Does Proofreading Pay Well – Factors That Affect How Much You Make As A Proofreader
So why is the data showing some proofreaders earning $16/hour while others are being paid as much as $28/hour? How much do proofreaders get paid?
Here are some of the factors that affect how much you make as a proofreader:
Clients are willing to pay more for an experienced proofreader.
As you gain more experience, you will develop a keener eye for detail and take less time to complete the job.
The more jobs you take on and the more you read, the better you will come to understand different writing styles and formats.
Your skills are what is going to set you apart from the rest and is where you will see how does proofreading pay well.
A client who trusts your work because of the excellent skills you’ve shown in the previous project will not hesitate to pay you your asking rate.
If you’re a beginner, let me assure you that we all start from somewhere. I did, too.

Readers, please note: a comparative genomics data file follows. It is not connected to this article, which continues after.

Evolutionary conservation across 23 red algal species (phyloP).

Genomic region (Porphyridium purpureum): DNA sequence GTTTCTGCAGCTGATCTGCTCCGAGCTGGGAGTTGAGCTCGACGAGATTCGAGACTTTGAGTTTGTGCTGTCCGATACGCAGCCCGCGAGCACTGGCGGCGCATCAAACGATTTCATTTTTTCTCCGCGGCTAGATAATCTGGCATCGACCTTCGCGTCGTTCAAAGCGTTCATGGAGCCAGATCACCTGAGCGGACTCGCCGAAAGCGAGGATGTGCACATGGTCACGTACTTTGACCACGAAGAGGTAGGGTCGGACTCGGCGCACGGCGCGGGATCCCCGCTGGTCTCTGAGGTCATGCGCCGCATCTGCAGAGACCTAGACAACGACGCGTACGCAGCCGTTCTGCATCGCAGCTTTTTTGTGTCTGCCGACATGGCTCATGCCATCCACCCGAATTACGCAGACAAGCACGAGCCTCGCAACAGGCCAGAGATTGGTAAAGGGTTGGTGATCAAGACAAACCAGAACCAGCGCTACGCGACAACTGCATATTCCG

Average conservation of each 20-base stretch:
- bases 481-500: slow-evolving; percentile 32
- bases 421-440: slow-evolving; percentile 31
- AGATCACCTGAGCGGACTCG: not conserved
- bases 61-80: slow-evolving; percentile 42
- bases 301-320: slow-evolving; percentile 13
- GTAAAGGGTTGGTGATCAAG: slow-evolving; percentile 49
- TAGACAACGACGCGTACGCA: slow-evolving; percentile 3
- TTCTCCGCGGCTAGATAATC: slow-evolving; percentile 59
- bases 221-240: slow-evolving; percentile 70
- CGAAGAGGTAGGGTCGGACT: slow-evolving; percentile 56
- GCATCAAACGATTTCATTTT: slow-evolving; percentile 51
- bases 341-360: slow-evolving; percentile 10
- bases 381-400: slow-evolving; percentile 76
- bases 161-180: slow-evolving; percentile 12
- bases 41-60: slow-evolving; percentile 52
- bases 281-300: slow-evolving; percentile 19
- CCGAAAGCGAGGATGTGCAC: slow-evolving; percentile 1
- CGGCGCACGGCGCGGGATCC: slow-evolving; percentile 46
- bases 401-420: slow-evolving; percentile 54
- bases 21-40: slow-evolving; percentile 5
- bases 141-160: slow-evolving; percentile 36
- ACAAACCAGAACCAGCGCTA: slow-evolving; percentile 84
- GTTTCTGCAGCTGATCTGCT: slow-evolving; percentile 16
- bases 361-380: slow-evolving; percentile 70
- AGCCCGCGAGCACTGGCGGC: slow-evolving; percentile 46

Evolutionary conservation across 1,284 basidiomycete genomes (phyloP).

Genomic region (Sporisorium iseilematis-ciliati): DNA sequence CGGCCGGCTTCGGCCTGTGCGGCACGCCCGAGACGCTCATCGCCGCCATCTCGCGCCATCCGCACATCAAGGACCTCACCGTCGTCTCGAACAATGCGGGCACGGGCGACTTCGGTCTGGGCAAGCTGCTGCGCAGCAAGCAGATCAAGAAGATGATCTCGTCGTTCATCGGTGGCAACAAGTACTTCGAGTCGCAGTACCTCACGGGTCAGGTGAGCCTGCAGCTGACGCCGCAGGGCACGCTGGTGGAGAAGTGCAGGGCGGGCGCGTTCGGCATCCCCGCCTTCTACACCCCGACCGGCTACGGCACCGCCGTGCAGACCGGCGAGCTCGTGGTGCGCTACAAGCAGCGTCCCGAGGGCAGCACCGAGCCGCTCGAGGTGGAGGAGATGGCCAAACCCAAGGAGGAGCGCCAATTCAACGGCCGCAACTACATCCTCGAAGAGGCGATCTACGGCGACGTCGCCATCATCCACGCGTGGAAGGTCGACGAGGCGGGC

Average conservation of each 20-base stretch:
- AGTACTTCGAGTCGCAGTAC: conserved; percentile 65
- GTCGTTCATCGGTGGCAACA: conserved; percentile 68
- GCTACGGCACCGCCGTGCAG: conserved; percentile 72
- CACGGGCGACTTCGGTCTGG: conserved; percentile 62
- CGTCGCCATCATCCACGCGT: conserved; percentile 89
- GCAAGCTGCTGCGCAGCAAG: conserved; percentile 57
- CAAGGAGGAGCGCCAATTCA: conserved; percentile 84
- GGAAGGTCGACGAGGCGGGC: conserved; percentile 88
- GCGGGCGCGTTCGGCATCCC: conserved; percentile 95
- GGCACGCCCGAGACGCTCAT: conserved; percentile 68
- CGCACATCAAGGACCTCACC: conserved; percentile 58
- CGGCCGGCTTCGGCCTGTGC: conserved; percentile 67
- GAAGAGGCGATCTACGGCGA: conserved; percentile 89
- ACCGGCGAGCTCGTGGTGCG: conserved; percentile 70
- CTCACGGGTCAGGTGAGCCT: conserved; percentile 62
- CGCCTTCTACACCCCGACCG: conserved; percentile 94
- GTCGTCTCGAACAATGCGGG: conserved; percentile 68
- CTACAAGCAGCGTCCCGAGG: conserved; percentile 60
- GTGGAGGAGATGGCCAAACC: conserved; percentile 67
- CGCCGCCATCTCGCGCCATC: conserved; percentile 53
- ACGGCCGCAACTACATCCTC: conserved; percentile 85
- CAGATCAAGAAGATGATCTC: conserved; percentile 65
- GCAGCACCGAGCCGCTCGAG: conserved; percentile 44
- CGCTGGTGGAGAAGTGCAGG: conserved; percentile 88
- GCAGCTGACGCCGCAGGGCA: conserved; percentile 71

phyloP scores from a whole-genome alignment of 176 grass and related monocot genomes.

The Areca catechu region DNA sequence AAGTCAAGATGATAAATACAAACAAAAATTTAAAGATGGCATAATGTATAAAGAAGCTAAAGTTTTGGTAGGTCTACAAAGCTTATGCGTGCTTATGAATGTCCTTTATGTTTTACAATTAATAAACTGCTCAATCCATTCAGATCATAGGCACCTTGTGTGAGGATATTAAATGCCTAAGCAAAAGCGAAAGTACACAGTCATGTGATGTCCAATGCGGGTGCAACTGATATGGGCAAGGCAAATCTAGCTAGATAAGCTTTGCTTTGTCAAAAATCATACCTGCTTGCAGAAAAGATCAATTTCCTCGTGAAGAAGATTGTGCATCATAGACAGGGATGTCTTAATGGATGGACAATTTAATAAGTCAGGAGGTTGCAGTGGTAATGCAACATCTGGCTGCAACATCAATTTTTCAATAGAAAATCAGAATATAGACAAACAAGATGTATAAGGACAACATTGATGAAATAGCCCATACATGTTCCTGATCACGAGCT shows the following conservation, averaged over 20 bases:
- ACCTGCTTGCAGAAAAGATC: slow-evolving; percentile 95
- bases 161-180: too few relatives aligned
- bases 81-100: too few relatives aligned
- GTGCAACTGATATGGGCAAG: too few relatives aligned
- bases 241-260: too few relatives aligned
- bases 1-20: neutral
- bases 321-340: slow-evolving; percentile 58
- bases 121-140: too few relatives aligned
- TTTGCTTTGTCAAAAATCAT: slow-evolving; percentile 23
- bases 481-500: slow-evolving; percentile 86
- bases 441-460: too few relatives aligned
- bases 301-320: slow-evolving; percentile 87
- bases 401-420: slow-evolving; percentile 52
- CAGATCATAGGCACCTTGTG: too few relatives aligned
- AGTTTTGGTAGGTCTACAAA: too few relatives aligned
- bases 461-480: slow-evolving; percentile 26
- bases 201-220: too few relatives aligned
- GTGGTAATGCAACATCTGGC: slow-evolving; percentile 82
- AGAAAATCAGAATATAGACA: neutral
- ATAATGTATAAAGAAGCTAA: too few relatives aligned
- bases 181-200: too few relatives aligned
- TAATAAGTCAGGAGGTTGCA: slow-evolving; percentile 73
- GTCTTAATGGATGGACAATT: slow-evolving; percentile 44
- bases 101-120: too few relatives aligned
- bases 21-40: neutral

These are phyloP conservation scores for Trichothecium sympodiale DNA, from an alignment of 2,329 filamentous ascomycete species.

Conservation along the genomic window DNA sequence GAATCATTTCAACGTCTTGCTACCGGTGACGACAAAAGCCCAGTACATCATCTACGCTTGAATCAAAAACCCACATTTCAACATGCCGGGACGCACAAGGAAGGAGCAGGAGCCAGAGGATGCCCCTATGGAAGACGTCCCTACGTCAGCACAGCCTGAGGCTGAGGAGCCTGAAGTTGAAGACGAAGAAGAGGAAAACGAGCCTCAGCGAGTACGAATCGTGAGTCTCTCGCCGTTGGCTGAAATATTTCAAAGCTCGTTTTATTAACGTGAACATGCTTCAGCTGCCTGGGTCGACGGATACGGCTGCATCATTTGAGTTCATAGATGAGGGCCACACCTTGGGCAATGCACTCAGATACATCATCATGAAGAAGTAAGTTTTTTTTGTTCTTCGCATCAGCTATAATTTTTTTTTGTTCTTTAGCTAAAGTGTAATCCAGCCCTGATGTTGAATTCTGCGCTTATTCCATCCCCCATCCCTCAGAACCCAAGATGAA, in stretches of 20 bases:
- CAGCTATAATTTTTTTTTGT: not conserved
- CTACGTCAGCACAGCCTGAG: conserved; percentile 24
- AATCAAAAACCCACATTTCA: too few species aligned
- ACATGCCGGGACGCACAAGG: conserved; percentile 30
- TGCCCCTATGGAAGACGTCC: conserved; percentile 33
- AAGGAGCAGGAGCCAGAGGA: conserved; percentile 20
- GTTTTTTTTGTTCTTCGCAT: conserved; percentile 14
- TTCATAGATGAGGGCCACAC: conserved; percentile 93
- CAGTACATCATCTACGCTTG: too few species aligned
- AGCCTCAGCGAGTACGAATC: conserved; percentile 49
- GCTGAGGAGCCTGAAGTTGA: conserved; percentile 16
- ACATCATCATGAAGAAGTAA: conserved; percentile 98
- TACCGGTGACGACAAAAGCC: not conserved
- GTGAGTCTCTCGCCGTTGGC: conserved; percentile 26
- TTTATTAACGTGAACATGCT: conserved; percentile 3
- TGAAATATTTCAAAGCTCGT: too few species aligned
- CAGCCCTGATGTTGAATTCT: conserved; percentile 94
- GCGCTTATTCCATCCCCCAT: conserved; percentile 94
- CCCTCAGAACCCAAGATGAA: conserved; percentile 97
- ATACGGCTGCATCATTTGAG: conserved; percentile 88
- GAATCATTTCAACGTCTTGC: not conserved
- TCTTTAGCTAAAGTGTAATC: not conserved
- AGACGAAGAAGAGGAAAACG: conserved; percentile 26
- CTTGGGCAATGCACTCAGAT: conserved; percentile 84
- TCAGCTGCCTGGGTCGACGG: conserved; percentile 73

In fact, let me share with you the exact steps I took to become a successful freelance proofreader.
The important thing is to brush up on your skills, either by taking a course or taking on as many jobs as possible.
To charge more as a proofreader, make sure you are good at the following:
- Attention to detail so you can spot even the smallest of errors.
- Strong understanding of the language and how to use it, especially with grammar, spelling, and punctuation.
- Good at solving problems so you can correct all the mistakes you find.
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You can charge more for proofreading jobs that require some form of expertise. Proofreaders in certain niches find themselves in high demand and being paid more.
These are example of proofreading niches that offer higher rates:
Remember that the expectations are also higher for these jobs because they will require knowledge of certain jargon and writing styles, which means you need to have better skills.